Getting Over Yourself

December 21, 2012

What do you do when you screw up in your presentation?

It’s not a given, but sometimes you do. And, if you’re dreading the possibility of making a mistake, you’re not likely to handle it well.

My first point in my 3-day seminars is “It’s not about you.” Really nobody cares about you (in the way we think they do when we’re presenting) and it’s equally true when you make a mistake. It’s not about whether you make a mistake, it’s about what you do when it happens.

Everything is about helping the audience. And when you make a mistake, it’s still not about you, it’s about how you can help the audience be comfortable. You’re the host or hostess. It’s you’re job to avoid discomfort in your audience. To do that, you need to not feel like a loser if you make a mistake and shift your thinking to how you can let them know everything’s okay. That you’re okay. Because all they want is for you to fix it and move on.

And, if you do that and then let go of it, people will forget it happened–because you did and brought them back to what you were there for.

So, pause, breathe, refocus on how you can let them know you’re okay and get back to helping them with your subject.

It’s your choice. You have the power to make the right one.


December 20, 2012

Look out for “Power Words”

When you consciously choose words because you think they have power, you may start to rely on the words rather than on the message. And the way some people recommend POWER WORDS ends up putting you into a manipulative state of mind.

The most powerful words you can use are specific, vibrant nouns, vivid adjectives and active verbs — and the word “you.” They paint word pictures that energize you and your audience. And therein lies their power. You’re real, you’re connecting, you’re engaged.

General terms, buzz words, and current jargon may feel safer, but they don’t focus  the speaker or the audience.

Choosing so-called Power Words can focus you more on the words and less on the substance. So the audience may be impressed with your word power and miss your message.

The better you’ve gotten to know your audience before you start organizing your talk, the easier it is to choose those words, examples, etc., that will make them listen, take notice—and act.

“Beware lest you lose the substance by grasping at the shadow.” Aesop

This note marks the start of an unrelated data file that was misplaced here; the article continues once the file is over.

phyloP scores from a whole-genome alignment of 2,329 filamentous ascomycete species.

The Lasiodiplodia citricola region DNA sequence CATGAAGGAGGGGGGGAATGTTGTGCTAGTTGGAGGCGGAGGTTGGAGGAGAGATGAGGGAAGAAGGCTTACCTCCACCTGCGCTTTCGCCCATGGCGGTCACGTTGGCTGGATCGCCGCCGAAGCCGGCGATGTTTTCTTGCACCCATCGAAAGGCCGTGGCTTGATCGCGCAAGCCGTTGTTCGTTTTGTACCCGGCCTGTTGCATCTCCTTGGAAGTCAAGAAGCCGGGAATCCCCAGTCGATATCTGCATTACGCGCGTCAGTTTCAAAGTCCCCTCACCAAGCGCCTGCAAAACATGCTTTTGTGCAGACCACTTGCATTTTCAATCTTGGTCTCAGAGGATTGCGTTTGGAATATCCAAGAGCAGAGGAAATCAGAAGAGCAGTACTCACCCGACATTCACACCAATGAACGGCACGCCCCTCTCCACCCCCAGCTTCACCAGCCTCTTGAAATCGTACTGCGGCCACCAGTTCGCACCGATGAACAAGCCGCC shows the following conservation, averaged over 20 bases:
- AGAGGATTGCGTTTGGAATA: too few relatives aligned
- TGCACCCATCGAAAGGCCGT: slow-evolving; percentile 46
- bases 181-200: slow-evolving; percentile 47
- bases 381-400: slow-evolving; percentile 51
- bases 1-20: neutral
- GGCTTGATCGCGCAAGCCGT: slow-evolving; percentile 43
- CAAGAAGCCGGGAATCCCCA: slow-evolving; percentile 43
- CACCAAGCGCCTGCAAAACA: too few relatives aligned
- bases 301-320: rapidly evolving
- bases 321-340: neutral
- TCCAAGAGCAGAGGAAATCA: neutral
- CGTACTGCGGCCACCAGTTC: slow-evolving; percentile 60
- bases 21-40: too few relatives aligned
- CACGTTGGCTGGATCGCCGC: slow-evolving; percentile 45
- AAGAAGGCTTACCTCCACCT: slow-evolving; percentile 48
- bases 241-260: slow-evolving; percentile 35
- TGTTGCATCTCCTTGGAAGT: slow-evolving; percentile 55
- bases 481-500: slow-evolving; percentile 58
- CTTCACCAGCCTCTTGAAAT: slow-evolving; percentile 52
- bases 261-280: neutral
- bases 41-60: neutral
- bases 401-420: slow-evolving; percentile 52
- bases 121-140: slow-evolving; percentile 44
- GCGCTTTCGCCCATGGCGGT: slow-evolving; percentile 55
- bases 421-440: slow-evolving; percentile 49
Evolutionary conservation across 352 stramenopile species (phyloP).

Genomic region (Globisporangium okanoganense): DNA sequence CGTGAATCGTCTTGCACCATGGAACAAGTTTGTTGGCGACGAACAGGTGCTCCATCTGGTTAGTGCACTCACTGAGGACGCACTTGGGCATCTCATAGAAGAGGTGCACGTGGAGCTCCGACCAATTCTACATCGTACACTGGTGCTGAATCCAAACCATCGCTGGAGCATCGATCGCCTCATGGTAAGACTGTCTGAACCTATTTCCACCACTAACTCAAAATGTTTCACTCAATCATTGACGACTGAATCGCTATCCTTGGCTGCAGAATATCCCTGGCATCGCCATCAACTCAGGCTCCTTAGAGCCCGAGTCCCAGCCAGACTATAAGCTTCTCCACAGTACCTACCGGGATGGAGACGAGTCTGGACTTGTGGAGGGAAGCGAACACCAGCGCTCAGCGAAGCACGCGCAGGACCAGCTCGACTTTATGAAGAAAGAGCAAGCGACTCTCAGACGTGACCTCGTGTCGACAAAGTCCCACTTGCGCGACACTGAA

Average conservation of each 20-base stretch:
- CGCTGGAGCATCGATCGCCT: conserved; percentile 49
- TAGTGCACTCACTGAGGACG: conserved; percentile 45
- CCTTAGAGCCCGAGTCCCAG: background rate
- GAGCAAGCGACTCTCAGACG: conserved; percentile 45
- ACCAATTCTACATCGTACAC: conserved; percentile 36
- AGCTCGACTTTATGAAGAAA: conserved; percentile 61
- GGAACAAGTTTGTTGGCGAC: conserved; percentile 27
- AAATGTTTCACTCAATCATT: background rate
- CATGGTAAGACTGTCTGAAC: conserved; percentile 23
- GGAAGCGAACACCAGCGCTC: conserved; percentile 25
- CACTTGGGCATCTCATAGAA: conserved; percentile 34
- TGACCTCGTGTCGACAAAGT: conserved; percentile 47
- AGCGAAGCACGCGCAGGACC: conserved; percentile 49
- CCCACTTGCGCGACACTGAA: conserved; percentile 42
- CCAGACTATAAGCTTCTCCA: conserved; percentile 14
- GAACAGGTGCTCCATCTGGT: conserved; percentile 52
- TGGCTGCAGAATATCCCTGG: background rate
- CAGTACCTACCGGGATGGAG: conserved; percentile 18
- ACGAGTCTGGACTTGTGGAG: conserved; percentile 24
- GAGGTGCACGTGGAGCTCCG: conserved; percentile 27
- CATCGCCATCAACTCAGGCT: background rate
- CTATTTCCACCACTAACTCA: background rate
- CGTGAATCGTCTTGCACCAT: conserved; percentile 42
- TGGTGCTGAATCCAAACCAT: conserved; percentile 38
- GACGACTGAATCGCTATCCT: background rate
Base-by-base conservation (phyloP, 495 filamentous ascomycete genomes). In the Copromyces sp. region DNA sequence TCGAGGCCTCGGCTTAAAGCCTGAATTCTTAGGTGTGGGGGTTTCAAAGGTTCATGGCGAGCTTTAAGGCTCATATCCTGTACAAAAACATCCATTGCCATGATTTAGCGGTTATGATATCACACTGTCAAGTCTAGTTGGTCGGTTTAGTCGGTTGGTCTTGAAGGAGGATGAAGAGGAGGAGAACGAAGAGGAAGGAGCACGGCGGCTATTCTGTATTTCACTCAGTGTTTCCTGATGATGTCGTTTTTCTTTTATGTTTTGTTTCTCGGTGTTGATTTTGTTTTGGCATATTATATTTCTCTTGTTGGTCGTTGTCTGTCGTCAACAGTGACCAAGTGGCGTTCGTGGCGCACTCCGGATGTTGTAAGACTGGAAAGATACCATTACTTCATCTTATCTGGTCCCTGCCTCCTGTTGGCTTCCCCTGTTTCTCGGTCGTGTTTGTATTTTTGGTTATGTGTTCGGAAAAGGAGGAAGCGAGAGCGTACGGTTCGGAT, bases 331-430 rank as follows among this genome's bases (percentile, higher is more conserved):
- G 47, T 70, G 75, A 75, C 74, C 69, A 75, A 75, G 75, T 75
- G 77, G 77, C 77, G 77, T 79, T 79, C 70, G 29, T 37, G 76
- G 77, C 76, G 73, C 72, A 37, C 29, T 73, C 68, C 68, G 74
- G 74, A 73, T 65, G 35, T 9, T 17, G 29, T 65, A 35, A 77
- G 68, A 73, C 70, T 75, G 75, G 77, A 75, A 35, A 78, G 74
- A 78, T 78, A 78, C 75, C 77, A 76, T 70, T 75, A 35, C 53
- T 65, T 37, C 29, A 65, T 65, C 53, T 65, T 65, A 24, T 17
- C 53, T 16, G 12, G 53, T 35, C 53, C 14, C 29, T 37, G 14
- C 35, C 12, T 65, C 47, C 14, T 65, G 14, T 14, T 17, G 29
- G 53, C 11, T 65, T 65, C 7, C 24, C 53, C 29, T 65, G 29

December 19, 2012

Where to find clip art

Filed under: Tips — Barbara Rocha @ 3:30 pm
Tags: , , ,

There are other resources on my website, but this is one I hadn’t used until recently: They’re free and there are LOTS of them.

Today I was told about another site that was discovered by a group of students in Elm Grove who were looking to do a special fun project at school. And they kindly sent me the link: And I thank them.

Three ways to give more exciting presentations

Three key things to look out for in your presentations are 1. Be interested, 2. Creatively organize your message, and 3. Be in the moment as you deliver it.

So, first, are you excited about this information and about sharing it with the audience? Every opportunity to speak isn’t equally weighted, but if you can find a reason why the audience needs it, how it will shorten their day, lighten their work load, help their lives, it’s a lot easier to be interested as you organize it and as you deliver it. You’re in charge of whether or not you’re interested.

Second, have you made it audience-centered? Do you care whether or not they get it?

Have you identified what they need to know? What they want to know? How your subject affects them?
Sprinkle those connections throughout your talk. Ask questions, use examples, illustrations, and analogies that relate to them.

Experiment with approaches that have appealed to you as an audience member — but make them your own. Be willing to break the pattern of a typical business presentation, the kind you’ve been bored by. You can dare to be different without being inappropriate.

And third, many people are exciting on the inside, but hesitant or unable to let that show in front of a group. Look for ways to allow you to be yourself — to show your natural energy and humor. See yourself as one of the group having a conversation with them. Just talk to them. Stay focused on your purpose–to help them in some way.

Allow yourself to be captivated. Be interested yourself and you’ll be interesting in content and delivery.

Don’t try to be interesting. Be interested.

December 13, 2012

How much time do you spend worrying about an upcoming presentation?

Really. How much? I used to waste a lot of time just fussing, ducking, avoiding, chastising. All wasted. You cut your preparation time in half if you’ll just stop worrying. There are no awards, no Brownie points, no kudos, no money given for worrying.

Either work on the presentation (speech) or don’t. Worrying gives you ulcers and gives you no progress in your preparation.

Worrying about your ability, about the speech, about the audience, just pretty means you’ll put way too much info in that will just be boring. It’s counterproductive having no benefits that I can think of. All time invested should be focused on what the audience needs and how you can best give it to them. None on your failings or inadequacies. If you want to be invisible (have them focused on what you’re saying instead of on you), all your efforts are on helping them not on making yourself look good.

Then, if you can do that, happily you will look good and the audience will be happy.

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